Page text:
Mouth and Throat Cancer Symptoms

While these symptoms may very well be caused by other diseases, it is important to get them checked by a doctor, especially if you have any of the risk factors for mouth and throat cancer:

  • Sores in the mouth or lip that do not heal
  • Lingering mouth pain
  • Lumps or thickening of the lips and mouth
  • White or red patches on the gums, tongue, tonsil, or lining of the mouth
  • Lingering sore throat that feels like a permanent lump
  • Chewing and swallowing problems
  • Loss of jaw and tongue mobility
  • Numbness of the tongue, lip, or other area of the mouth
  • Jaw pain and swelling
  • Dentures that start to fit poorly or become uncomfortable
  • Loosening of the teeth or pain around the teeth
  • Voice changes
  • A lump in the neck or back of the throat
  • Unexplained weight loss
  • Ear pain

Risk Factors for Mouth and Throat Cancer

Risk factors are things that may increase your likelihood of getting cancer. They can be immutable like sex and age, but they can also be lifestyle-related. There are also hereditary factors, like genetic changes in your family that may make you more susceptible to certain types of cancer.

Immutable Risk Factors

Men are more likely to have mouth and throat cancer than women. The characterization of this as an immutable factor is debated. However, many doctors believe that this is only so because men are more likely to engage in tobacco consumption. In Southeast Asia, betel nut consumption is a popular vice that is also associated with higher rates of mouth and throat cancer in men. Age is also a risk factor since these types of cancer are generally slow-growing, with 55 being the average age for mouth and throat cancer diagnosis. Mouth and throat cancer in younger people are often related to HPV infections.

Genetic Syndromes

People who have inherited mutations or syndromes may be more susceptible to mouth and throat cancer.

Fanconi anemia is a hereditary syndrome that often causes blood problems starting at a young age. This may lead to the development of leukemia, or mouth and throat cancer.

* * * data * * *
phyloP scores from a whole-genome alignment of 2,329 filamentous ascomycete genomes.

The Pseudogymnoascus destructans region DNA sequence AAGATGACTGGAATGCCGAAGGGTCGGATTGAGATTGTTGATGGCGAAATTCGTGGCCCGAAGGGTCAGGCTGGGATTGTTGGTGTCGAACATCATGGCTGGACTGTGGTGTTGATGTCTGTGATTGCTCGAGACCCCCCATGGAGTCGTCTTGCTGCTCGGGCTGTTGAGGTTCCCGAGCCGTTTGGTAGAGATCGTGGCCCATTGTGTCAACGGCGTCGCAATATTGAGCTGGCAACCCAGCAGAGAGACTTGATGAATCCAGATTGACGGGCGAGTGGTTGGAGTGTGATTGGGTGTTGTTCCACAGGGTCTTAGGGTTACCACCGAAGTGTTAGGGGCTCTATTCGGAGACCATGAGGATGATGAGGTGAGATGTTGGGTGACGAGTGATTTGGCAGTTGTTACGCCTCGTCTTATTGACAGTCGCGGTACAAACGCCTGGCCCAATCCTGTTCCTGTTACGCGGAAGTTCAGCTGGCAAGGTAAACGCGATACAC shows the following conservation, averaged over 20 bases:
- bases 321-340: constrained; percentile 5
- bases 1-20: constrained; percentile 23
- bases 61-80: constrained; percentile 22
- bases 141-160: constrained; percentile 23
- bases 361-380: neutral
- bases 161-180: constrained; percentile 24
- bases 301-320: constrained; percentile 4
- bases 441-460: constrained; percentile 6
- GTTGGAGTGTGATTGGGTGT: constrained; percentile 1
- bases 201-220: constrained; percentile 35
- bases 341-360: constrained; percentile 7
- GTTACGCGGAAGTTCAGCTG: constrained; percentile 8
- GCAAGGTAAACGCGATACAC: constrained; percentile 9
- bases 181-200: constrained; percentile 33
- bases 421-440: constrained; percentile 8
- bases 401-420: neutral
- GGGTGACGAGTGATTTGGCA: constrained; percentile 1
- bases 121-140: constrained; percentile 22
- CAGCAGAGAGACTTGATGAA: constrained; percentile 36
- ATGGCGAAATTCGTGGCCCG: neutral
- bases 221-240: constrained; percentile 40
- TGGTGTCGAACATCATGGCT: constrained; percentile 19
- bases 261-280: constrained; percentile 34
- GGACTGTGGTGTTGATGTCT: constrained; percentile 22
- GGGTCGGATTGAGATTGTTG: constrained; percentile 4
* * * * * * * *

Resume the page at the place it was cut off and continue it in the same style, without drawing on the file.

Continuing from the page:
Dyskeratosis congenita is another inherited syndrome that can cause aplastic anemia, rashes, and abnormalities in the nails. This syndrome greatly increases the risk of developing head and neck cancers, and mouth and throat cancers at a young age.

Lifestyle Risk Factors

Tobacco and alcohol use are the primary culprits seen to increase the risk of mouth and throat cancers. Smokers are 10 times more likely to develop mouth cancers than non-smokers. Consumption of oral tobacco products like snuff, dip, chew, or spit, is also linked with cancer in the gums and cheeks. Alcohol use, especially combined with smoking, is also linked to an increased risk of developing mouth and throat cancers.

Poor nutrition due to low consumption of fruits and vegetables is linked with an increased risk for mouth and throat cancer. Obesity is also shown to increase the risk of developing these cancers.

Blue-collar work with frequent sun exposure can lead to more UV radiation exposure in the lips. They have also been linked with increased rates of mouth cancer beginning in the lips.

Frequent unprotected sex, especially oral sex, can increase the risk of HPV infection, which in turn increases the risk of mouth and throat cancer. HPV-positive cancers, however, have a better prognosis because they respond better to radiation and chemotherapy treatment.

If you or a loved one have suffered from a misdiagnosis or delayed diagnosis for your mouth and throat cancer or from negligence during your treatment that caused you more harm, contact us at 833-PORTER9, or e-mail us at info@porterlawteam.com to discuss the details of our experience representing other clients and the results we were able to obtain in the past for clients who are suffering as you are. In many ways, our results speak for themselves, and we will stand ready to help you and your family in your time of greatest need.

Last Updated on March 25, 2024 by Michael S. Porter